Move2Live Podcast About Rehabilitation and Conditioning for Animals – Now Available!

About Exercise Physiology-Based Veterinary Rehabilitation, Rehabdeb, Rehabilitation and Conditioning for Animals, and Move2Live

Collage of photos representing Rehabilitation and Conditioning for Animals, Exercise Physiology-Based Veterinary Rehabilitation and Move2Live
Move2Live & RehabDeb Photo Collage

Check out our Moving2Live interview about exercise physiology-based veterinary rehabilitation! Rehabilitation and Conditioning for Animals is now live on the Moving2Live website. You may find a direct link to the podcast here: http://bit.ly/M2L-Rehabdeb

The interview discusses my background and exercise physiology-based veterinary rehabilitation. You may also find the podcast on Apple Podcasts, Google Play, Stitcher, Spotify and other platforms by searching “Moving2Live.”

What is Exercise Physiology-Based Veterinary Rehabilitation and Rehabilitation and Conditioning for Animals?

Rehabilitation and Conditioning for Animals provides science-based functional rehabilitation. This includes wellness conditioning, nutrition counseling, and athletic training. This approach works for all ages and stages of companion animals, in collaboration with veterinarians. Our goal is to also engage community and worldwide participation in programs that benefit the human-pet experience.

My programs are based on over four decades of my having participated in and having worked deeply in human sport science, nutrition, and functional recovery. All of those same basic operational principles translate to care of our pets. These programs are additionally based on my experiences working hands-on with veterinary specialists. Through this I gained knowledge of diagnostic approaches and medical treatment options. I put that knowledge with decades of historical knowledge in order to create simple plans for you and your pets!

This has trained me to combine navigation of difficult issues with a vast library of recovery info to help you further with your pet. I’ve participated in medical, neurological, and surgical specialty evaluations of patients. This additionally helps me to translate what is going on with your pet to you. A pet injury is often a whirlwind of confusion for pet companions!

I design these programs so that almost anyone may use them at home, therefore veterinary clinics may use them as well.You may do all rehabilitation on pets in the home or regular veterinarian’s environment in most cases.

Get the Word out and Get in Touch!

You probably already know how the internet works regarding “getting the word out”. Please spread the word if you have benefited from this rehab. It’s a great idea to share the interview with co-workers, friends, and family! You never know who needs the help or who knows someone else who needs rehabilitation and conditioning for animals.

Follow the exercise and recovery information I have on this website and/or in my books.  Afterward if you would like advanced exercises to complete the rehabilitation, you will then need to contact me for a consult. There is a contact form at the bottom of this page <<Click on link . Use this form to contact mto schedule a paid phone or in-person consult with me for rehabilitation for your pet.

I hope you are well, stay well, and help others to be well-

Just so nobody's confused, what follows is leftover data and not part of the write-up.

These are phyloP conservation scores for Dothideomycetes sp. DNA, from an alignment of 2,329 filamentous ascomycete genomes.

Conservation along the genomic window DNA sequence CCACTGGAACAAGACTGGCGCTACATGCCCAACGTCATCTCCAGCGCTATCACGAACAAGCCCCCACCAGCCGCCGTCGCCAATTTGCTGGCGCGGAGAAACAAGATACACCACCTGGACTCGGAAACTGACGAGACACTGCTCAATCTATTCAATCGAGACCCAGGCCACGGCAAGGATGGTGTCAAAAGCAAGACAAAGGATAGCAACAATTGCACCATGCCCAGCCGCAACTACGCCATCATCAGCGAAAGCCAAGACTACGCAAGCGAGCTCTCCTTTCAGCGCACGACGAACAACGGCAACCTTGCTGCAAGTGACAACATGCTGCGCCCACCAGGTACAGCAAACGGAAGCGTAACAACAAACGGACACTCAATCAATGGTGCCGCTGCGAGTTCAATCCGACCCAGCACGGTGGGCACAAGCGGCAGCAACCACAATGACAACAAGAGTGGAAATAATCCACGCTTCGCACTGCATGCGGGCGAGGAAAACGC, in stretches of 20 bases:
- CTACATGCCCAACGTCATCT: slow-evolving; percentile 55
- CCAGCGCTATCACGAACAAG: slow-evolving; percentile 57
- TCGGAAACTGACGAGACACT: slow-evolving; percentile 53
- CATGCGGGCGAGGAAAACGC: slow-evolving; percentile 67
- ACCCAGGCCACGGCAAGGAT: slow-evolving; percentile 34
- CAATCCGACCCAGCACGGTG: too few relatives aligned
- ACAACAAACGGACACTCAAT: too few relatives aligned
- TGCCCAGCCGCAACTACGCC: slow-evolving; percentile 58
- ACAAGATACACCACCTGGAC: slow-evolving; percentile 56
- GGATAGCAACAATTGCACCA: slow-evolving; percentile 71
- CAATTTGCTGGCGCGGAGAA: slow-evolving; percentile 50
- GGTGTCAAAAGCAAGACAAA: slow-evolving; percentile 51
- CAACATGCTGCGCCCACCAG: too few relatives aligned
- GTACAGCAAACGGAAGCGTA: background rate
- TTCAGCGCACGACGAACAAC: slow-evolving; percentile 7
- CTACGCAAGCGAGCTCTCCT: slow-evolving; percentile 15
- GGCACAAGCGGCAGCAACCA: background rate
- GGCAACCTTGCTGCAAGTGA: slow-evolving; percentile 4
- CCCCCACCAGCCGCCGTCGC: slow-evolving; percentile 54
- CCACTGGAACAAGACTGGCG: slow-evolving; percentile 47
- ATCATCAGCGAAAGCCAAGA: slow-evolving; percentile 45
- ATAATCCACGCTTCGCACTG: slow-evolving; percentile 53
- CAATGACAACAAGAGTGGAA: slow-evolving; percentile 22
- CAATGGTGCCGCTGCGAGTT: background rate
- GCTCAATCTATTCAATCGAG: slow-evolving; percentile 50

Rehabdeb

(updated 4/11/2020)

Links to Books and Best Boots for Traction

Hey!

I finally finished adding the links for my books on the first four weeks of recovery post-op and post-injury on this page:

Books!

And you will find links to purchase the booklets from most Amazon platforms around the world. I include Amazon links because the booklets are available on Kindle, and I offer some promotions on both Kindle and paperback versions that are only available on Amazon.
You may purchase the books through any bookseller by asking for them using the ISBN. You may find all the info you need to order from another bookseller by clicking through to the Amazon link and copying what your bookseller requires from the details below the book.

I do not currently offer the booklets in a language other than English, however I hope to translate into Spanish, French, German, and Italian in the near future as well as add other translations too!

I continue to work on editing the new version of the booklets, so clinics and rescues and shelters may still take advantage of the offer I have had in place for many years. You may easily use this page to order at a discount for clinics, rescues, and shelters:

Ordering for clinics, shelters, and rescue organizations!

I also just finished locating the boots and shoes I use to help pets with neurological problems to gain traction and stability (plus for hot pavement, ice, snow, jagged streets and terrain…) on many Amazon platforms around the world, including the USA, so I posted the links here:

Boots & Shoes for Traction + Instructions

I have included a lot of instruction and helpful hints from my 12+ years of working with different boots, shoes, socks, and more to gain traction for pets on this page and even more instructions are in a separate post linked from the page in the link just above this paragraph. I have a lot more items to post about that will help around the home, besides boots, shoes, etc…but this is what I have finished now, and I didn’t want to wait to put this info right in front of you.

Thank you-

Blessings-

Rehabdeb

2/22/17

Degenerative Myelopathy: Nutrition and Exercise

1/27/16

Q:

I THOUGHT I WOULD ASK YOU IF YOU EVER USED DR CLEMMONS PROTOCOL FOR DEGENERATIVE MYELOPATHY IN DOGS, AND DO YOU PUT ANY FAITH IN IT? DOES IT WORK AT ALL. OR IS IT THE EXERCISE THAT HELPS THE MOST? THANK YOU, MARK. LOST MY LAB COAL TO DM, RECENTLY, AND IT JUST IS KILLING ME , THANKS AGAIN.

A:

Hi Mark-
First, I wish you peace and healing regarding the pain and loss of Coal…I would already guess you are a good dog dad just based on your having cared for a DM dog and seeming like you are pursuing information to help with your thought processes.